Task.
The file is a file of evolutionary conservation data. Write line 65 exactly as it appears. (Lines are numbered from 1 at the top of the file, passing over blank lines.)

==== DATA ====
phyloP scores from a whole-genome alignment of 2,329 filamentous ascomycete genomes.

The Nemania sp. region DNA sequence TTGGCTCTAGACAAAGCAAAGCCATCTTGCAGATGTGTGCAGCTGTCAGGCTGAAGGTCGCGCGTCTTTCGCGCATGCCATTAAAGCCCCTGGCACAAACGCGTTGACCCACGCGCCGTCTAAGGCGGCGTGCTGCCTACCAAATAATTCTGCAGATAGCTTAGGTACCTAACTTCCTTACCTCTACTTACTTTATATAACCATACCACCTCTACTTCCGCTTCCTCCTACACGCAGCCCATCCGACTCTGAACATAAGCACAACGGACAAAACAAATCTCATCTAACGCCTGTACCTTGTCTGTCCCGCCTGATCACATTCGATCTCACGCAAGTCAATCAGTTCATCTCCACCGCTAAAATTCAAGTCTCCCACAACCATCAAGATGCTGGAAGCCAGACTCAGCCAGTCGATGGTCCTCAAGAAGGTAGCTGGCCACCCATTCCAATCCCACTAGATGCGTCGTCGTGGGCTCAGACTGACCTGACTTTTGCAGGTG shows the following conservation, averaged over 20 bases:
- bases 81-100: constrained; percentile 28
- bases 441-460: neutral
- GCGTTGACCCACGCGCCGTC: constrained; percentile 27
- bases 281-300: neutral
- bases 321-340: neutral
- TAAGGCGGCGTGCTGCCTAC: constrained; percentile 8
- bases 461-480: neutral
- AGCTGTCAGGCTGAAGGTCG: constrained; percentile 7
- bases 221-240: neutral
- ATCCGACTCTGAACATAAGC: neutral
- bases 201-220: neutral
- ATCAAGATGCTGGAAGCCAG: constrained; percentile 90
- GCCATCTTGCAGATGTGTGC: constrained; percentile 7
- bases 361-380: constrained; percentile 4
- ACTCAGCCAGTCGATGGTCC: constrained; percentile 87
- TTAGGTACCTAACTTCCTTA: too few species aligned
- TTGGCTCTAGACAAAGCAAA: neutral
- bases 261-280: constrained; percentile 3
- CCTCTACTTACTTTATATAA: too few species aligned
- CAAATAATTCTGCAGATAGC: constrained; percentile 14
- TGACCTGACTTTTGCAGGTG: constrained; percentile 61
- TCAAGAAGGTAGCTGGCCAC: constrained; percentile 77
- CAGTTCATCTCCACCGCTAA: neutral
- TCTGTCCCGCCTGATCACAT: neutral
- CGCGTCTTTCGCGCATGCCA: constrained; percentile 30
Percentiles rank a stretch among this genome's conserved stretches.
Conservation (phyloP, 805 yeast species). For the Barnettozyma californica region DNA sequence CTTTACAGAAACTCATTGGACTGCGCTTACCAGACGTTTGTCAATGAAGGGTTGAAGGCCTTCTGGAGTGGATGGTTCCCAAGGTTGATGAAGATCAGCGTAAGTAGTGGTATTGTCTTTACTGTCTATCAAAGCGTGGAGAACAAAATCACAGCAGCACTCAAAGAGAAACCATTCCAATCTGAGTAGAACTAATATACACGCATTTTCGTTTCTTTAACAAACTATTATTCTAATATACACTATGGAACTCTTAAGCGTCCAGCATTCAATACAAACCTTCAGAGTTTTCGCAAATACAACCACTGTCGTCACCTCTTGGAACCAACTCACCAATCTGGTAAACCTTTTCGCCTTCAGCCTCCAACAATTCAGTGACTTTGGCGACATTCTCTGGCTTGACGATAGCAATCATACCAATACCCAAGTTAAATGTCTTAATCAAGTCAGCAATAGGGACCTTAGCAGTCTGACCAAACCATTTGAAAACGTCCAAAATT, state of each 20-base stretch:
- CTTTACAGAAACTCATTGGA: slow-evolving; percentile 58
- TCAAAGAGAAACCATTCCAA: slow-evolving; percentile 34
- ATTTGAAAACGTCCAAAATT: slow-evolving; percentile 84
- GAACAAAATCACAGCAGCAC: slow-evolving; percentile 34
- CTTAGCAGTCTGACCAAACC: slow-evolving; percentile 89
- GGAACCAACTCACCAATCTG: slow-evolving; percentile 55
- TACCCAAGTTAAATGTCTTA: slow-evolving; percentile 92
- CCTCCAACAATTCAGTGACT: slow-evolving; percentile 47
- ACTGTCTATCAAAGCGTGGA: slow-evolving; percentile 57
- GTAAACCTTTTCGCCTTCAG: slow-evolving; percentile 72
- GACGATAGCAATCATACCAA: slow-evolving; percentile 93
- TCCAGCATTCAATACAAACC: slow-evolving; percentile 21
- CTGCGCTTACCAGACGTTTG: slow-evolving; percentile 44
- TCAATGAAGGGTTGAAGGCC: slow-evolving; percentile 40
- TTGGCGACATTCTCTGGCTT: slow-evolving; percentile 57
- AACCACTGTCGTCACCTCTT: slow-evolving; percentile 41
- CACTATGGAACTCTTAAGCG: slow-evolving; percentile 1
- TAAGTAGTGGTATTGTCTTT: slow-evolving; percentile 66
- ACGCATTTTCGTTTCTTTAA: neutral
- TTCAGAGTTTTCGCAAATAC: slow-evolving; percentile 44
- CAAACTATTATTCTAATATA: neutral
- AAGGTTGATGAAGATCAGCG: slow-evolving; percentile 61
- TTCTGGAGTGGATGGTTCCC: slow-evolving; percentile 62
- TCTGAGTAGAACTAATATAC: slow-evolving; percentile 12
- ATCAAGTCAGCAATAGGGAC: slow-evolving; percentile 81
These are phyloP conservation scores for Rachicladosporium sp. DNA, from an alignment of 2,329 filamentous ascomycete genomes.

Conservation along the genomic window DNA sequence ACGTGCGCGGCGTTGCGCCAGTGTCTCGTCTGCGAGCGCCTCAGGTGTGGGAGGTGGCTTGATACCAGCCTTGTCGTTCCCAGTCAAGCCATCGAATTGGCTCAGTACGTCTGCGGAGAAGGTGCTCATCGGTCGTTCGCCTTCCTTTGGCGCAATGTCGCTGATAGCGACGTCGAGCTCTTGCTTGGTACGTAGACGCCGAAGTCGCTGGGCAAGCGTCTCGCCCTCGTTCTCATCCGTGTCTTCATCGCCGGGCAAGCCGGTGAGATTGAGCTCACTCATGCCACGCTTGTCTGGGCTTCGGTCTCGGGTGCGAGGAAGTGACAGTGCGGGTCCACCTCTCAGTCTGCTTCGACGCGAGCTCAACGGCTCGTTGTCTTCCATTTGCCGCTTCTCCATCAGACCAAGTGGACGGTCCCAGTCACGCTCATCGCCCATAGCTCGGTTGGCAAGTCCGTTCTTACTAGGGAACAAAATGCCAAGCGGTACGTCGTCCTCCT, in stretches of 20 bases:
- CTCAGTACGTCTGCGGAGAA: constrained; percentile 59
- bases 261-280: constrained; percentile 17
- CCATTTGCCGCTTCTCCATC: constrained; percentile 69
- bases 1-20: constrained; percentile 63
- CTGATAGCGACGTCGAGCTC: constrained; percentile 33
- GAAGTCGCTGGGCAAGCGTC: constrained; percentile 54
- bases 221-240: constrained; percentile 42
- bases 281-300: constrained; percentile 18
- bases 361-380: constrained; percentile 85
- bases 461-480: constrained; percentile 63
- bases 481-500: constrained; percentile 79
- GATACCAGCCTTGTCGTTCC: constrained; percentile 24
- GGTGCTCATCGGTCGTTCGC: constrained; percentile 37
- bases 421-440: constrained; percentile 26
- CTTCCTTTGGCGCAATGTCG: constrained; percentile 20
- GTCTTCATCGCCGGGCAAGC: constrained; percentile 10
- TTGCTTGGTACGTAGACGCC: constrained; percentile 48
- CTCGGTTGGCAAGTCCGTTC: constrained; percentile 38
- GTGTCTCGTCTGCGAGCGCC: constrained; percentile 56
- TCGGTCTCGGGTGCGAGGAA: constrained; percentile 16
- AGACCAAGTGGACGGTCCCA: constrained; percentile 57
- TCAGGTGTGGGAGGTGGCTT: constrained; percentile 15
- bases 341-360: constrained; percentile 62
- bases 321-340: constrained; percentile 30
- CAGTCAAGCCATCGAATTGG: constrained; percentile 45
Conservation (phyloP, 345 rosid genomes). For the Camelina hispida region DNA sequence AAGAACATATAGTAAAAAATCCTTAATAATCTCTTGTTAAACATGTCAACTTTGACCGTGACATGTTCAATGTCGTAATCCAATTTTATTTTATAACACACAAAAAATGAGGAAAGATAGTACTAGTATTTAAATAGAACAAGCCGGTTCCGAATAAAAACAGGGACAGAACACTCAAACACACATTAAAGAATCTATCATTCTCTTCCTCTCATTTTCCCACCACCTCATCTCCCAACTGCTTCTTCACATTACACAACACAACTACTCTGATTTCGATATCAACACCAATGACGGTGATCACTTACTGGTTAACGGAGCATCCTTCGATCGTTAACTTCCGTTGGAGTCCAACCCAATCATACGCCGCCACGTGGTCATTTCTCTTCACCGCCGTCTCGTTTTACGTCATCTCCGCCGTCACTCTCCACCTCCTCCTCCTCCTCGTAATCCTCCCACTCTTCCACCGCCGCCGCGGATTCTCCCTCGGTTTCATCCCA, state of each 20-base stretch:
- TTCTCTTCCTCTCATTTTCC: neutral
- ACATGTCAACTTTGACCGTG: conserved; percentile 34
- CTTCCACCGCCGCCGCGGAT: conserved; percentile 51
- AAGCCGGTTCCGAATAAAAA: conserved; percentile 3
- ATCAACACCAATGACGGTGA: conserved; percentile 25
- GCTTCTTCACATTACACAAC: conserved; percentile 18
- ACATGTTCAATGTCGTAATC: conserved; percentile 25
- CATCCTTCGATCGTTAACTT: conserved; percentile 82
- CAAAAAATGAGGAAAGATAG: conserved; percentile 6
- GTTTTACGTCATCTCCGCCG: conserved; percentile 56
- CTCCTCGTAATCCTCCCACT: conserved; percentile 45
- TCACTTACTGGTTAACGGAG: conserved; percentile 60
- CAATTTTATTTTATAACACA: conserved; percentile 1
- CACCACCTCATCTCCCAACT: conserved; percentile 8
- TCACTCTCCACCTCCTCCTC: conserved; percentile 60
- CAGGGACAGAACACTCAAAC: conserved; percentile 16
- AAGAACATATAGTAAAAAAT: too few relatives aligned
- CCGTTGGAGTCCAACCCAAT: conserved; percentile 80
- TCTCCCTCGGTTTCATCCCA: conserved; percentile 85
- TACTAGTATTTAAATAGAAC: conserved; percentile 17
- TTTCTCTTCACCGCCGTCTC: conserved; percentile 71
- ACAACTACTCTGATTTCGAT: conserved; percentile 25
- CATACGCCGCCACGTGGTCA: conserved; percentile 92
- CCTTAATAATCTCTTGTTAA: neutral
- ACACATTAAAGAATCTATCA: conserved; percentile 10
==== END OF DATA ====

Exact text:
- bases 361-380: constrained; percentile 85